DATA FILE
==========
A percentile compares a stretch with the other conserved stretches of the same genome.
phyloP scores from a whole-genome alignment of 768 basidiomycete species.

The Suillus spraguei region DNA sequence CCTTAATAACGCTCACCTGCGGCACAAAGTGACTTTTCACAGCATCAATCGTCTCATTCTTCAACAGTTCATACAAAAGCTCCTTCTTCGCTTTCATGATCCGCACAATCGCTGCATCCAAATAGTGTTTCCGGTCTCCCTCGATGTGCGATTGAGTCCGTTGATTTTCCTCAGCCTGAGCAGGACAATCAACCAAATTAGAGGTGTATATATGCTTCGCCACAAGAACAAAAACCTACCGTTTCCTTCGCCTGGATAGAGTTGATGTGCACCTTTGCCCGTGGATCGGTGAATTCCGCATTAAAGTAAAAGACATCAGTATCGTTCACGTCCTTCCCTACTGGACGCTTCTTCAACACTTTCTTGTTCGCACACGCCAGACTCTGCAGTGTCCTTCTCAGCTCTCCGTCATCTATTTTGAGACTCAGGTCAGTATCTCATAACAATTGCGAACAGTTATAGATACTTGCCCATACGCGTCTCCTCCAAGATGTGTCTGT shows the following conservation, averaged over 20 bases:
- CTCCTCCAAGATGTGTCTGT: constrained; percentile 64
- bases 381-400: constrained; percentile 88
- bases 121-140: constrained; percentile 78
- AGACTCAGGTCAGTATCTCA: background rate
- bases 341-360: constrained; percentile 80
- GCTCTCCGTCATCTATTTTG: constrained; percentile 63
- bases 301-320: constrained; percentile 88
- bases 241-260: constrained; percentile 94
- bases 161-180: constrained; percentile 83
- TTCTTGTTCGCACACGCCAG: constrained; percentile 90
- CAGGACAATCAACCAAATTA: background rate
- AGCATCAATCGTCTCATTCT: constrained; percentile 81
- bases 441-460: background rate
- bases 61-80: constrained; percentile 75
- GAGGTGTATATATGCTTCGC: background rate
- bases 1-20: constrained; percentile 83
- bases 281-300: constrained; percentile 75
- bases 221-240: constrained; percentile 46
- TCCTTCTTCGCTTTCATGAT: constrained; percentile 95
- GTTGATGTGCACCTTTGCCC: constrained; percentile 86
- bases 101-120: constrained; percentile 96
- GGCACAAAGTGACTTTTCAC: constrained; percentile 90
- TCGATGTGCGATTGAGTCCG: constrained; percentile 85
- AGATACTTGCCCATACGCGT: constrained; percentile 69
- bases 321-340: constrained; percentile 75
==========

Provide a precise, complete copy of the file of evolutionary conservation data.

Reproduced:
A percentile compares a stretch with the other conserved stretches of the same genome.
phyloP scores from a whole-genome alignment of 768 basidiomycete species.

The Suillus spraguei region DNA sequence CCTTAATAACGCTCACCTGCGGCACAAAGTGACTTTTCACAGCATCAATCGTCTCATTCTTCAACAGTTCATACAAAAGCTCCTTCTTCGCTTTCATGATCCGCACAATCGCTGCATCCAAATAGTGTTTCCGGTCTCCCTCGATGTGCGATTGAGTCCGTTGATTTTCCTCAGCCTGAGCAGGACAATCAACCAAATTAGAGGTGTATATATGCTTCGCCACAAGAACAAAAACCTACCGTTTCCTTCGCCTGGATAGAGTTGATGTGCACCTTTGCCCGTGGATCGGTGAATTCCGCATTAAAGTAAAAGACATCAGTATCGTTCACGTCCTTCCCTACTGGACGCTTCTTCAACACTTTCTTGTTCGCACACGCCAGACTCTGCAGTGTCCTTCTCAGCTCTCCGTCATCTATTTTGAGACTCAGGTCAGTATCTCATAACAATTGCGAACAGTTATAGATACTTGCCCATACGCGTCTCCTCCAAGATGTGTCTGT shows the following conservation, averaged over 20 bases:
- CTCCTCCAAGATGTGTCTGT: constrained; percentile 64
- bases 381-400: constrained; percentile 88
- bases 121-140: constrained; percentile 78
- AGACTCAGGTCAGTATCTCA: background rate
- bases 341-360: constrained; percentile 80
- GCTCTCCGTCATCTATTTTG: constrained; percentile 63
- bases 301-320: constrained; percentile 88
- bases 241-260: constrained; percentile 94
- bases 161-180: constrained; percentile 83
- TTCTTGTTCGCACACGCCAG: constrained; percentile 90
- CAGGACAATCAACCAAATTA: background rate
- AGCATCAATCGTCTCATTCT: constrained; percentile 81
- bases 441-460: background rate
- bases 61-80: constrained; percentile 75
- GAGGTGTATATATGCTTCGC: background rate
- bases 1-20: constrained; percentile 83
- bases 281-300: constrained; percentile 75
- bases 221-240: constrained; percentile 46
- TCCTTCTTCGCTTTCATGAT: constrained; percentile 95
- GTTGATGTGCACCTTTGCCC: constrained; percentile 86
- bases 101-120: constrained; percentile 96
- GGCACAAAGTGACTTTTCAC: constrained; percentile 90
- TCGATGTGCGATTGAGTCCG: constrained; percentile 85
- AGATACTTGCCCATACGCGT: constrained; percentile 69
- bases 321-340: constrained; percentile 75